One story told after the funeral of Msgr Ray Green was an illustration of both the man and of his many years of pastoral ministry.
A long time parishioner of St Mark’s parish in Pakuranga, where Msgr Green had been the foundation parish priest in the 1970s, told NZ Catholic of one difficult Christmas in that decade.
It was the first Christmas in which she was a solo mother, raising several children, she said. Then-Father Green showed up at her house with several containers of festive food. He told her she had won the parish
“But I never bought a ticket,” she told NZ Catholic.
As Bishop Patrick Dunn said in the homily at a requiem Mass at St Mark’s on July 19, “he had a lovely heart, a great heart, a kind heart and a heart for God and a heart for the Gospel”.
That wasn’t to say that he wasn’t “sometimes being a bit
grumpy or crabby, losing his cool occasionally”, the bishop noted.
But he would want to extend his apologies for those times, Bishop Dunn said.
Msgr Green died on July 15 at St Joseph’s Home in Ponsonby, just a week away from the 63rd anniversary of his ordination to the priesthood. He was 92 years old.
Bishop Dunn spoke of Msgr Green’s early family life in Auckland, the loss of his mother when he was 12, his being a foundation pupil at St Peter’s College and of his following his father as a plumber.
Ordained in 1956, then-Fr Green’s first appointment was as a curate in Epsom.
Bishop Dunn said that Bishop Liston told him “Ray, you are older than the others (newly ordained priests) and the parish priest is a very good and holy man. I
think you’ll cope”.
“Which was a coded way of saying the parish priest could be a bit difficult. I think he had a happy time there,” Bishop Dunn said.
Other appointments were at Whakatane, Tuakau (where Fr Green was chaplain to the Marist Brothers’ juniorate), Ponsonby (where he taught at St Paul’s College), Thames and Panmure.
In 1971, Bishop Reginald Delargey asked Fr Green to found the parish in Pakuranga.
Bishop Dunn said that Msgr Green would later tell him that the years he spent in Pakuranga (1971-1983) were the happiest of his life.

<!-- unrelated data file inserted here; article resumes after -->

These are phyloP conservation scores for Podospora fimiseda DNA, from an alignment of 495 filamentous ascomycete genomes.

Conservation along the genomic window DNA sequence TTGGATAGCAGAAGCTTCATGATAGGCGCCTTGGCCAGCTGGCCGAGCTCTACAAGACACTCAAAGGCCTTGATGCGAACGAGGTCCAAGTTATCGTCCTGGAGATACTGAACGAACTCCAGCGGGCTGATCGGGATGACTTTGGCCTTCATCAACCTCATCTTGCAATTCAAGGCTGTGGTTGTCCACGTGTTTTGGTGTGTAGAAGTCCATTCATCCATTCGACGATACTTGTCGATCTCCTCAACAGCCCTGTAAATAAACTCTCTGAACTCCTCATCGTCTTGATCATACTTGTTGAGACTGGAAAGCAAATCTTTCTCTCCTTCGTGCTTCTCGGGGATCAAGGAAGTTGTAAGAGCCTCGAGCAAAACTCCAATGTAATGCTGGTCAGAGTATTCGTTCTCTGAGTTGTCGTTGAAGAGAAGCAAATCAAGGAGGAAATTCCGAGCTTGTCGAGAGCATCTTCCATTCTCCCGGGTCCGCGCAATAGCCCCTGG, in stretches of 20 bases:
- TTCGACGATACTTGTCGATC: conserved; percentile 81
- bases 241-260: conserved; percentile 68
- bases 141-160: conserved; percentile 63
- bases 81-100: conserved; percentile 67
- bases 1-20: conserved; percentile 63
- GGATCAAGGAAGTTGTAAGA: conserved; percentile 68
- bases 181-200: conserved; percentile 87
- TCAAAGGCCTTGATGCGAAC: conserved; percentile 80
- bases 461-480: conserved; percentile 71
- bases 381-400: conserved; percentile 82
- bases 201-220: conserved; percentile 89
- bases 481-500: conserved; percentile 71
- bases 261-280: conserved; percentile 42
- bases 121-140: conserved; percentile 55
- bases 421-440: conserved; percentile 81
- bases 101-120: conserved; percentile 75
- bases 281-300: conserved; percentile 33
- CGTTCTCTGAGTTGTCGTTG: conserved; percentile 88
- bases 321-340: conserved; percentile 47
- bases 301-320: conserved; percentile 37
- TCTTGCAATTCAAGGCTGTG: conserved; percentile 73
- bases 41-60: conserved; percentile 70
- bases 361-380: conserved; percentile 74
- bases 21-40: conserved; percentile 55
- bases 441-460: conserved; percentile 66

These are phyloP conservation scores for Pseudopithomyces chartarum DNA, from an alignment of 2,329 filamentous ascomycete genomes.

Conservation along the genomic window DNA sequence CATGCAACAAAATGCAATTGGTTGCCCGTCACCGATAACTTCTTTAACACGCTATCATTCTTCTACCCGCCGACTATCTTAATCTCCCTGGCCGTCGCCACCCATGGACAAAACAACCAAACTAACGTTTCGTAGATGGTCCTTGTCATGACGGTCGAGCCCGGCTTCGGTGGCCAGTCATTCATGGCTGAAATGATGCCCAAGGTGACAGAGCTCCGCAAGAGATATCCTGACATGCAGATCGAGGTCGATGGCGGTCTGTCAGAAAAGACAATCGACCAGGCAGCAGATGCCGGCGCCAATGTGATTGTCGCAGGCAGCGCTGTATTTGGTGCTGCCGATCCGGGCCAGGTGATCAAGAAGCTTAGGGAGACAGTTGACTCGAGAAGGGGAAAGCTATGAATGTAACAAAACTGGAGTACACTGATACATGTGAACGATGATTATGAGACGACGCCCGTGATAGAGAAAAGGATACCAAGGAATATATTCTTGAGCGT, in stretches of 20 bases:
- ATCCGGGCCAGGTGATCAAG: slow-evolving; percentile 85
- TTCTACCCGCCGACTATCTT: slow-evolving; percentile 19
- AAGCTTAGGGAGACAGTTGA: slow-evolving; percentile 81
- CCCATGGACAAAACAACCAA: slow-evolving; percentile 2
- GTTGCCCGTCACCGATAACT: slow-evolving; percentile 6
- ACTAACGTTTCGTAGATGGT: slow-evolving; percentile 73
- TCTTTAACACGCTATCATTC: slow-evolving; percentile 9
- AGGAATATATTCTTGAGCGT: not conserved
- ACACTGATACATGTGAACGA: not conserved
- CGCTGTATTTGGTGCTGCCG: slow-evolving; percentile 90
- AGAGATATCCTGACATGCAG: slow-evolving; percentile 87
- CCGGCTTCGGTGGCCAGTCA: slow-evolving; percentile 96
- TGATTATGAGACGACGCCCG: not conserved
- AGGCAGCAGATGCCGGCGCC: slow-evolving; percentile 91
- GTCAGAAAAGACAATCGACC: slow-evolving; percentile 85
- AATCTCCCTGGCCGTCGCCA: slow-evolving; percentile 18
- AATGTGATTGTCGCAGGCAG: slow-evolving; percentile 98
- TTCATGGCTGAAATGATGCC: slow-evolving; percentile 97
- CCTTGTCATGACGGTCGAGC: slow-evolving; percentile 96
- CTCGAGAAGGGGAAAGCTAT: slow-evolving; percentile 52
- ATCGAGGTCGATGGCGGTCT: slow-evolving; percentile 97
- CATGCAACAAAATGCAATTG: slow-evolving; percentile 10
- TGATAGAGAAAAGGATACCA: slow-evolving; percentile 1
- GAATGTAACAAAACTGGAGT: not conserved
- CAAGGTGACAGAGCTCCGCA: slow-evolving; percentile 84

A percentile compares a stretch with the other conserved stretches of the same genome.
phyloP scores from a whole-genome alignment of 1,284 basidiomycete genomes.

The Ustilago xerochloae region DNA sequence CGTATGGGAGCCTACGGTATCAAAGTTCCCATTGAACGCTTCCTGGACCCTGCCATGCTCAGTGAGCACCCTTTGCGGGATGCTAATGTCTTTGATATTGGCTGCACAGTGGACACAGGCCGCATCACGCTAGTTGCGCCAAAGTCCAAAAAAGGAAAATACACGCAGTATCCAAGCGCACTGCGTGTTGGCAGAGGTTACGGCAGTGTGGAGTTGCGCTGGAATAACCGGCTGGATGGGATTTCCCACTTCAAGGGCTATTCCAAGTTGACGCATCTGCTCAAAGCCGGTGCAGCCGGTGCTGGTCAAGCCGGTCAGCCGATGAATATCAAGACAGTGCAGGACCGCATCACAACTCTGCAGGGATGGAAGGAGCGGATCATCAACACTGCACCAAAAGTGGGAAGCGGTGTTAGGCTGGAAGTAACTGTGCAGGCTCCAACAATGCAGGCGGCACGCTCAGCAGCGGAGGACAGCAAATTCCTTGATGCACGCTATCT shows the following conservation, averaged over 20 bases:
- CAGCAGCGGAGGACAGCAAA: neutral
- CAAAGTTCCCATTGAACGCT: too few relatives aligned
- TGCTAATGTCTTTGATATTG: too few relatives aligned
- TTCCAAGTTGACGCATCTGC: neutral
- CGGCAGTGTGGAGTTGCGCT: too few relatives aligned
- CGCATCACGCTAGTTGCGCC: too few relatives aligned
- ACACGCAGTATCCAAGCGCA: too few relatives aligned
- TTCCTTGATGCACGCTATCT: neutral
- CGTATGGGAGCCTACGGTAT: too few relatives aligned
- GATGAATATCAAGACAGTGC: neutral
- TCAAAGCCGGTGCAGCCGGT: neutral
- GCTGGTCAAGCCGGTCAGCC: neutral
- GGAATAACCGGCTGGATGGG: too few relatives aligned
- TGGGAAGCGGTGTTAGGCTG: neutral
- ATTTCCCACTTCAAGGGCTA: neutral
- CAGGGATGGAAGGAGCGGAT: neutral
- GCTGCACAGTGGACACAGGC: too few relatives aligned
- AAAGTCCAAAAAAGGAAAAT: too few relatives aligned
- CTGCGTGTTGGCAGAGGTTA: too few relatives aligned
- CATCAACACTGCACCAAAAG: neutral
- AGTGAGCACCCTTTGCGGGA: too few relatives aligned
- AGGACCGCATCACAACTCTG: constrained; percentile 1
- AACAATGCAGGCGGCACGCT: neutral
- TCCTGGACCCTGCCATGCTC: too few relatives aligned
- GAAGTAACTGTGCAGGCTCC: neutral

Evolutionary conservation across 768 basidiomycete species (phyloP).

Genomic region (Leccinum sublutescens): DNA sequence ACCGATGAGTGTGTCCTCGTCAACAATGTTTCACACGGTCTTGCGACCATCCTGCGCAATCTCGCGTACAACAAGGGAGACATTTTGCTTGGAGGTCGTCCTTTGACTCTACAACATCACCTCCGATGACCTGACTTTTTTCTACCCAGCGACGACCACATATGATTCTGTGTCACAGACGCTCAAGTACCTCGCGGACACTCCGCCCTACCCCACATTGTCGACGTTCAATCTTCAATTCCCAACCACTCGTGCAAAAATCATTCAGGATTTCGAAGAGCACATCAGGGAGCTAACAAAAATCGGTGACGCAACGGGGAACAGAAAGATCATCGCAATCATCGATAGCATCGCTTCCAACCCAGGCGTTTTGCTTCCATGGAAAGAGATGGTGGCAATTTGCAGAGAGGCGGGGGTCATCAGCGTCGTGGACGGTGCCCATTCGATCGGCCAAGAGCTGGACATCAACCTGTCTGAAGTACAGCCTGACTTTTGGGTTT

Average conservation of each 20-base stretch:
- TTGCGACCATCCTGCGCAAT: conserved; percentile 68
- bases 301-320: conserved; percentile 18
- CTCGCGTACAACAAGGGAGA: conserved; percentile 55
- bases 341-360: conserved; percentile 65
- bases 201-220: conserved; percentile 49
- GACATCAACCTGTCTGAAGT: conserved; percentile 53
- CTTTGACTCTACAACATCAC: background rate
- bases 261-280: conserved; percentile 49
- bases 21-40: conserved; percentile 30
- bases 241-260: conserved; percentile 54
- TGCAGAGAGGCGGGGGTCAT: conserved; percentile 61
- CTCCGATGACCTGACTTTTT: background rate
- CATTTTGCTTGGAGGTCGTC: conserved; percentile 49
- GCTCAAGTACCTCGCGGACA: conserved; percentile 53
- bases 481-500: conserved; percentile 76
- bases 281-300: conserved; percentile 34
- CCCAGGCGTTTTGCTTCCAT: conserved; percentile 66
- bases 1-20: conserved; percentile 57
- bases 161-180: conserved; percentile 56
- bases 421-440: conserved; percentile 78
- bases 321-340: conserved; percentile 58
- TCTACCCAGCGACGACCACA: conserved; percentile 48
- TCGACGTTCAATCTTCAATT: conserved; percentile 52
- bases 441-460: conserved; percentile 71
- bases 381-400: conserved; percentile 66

“He said, fancy that, here I was in a parish — no buildings, but living stones, you know, the faithful people of God. At the age of 44, this was a great challenge and he was thrilled at the opportunity,” the bishop said.
A new church was built, followed a few years later by a new school.
“When he left the parish in 1983, it was debt-free. It was a remarkable achievement. But he spoke constantly about how wonderful the people were at St Mark’s,” Bishop Dunn said. Their faith inspired him, the bishop
“There’s a saying that a priest leaves his heart in his first parish and his books in his second. I don’t know what he did with his books, but he left his heart here
at St Mark’s.”
Fr Green moved to Owairaka and in that parish of Christ the King there would later be the challenge of building another new church and new school, because of the new motorway for the Waterview Connection tunnel.
Altogether, he was parish priest at Owairaka for 26 years. A vigil Mass was celebrated there on July 18. Bishop Dunn said Msgr Green would tell him how wonderful the parish at Owairaka was too.
“He was into buildings, physical buildings, but mostly he was into building up God’s holy people. That was where his heart lay,” Bishop Dunn said.
He was “a great pastor, a great preacher really — short and sweet was the way he used to talk”.
He was made an Honorary Prelate of His Holiness in 2007, with the title “Monsignor”.
At the Pakuranga Mass, Bishop Dunn thanked all those who had cared for Msgr Green in his retirement and in his final months.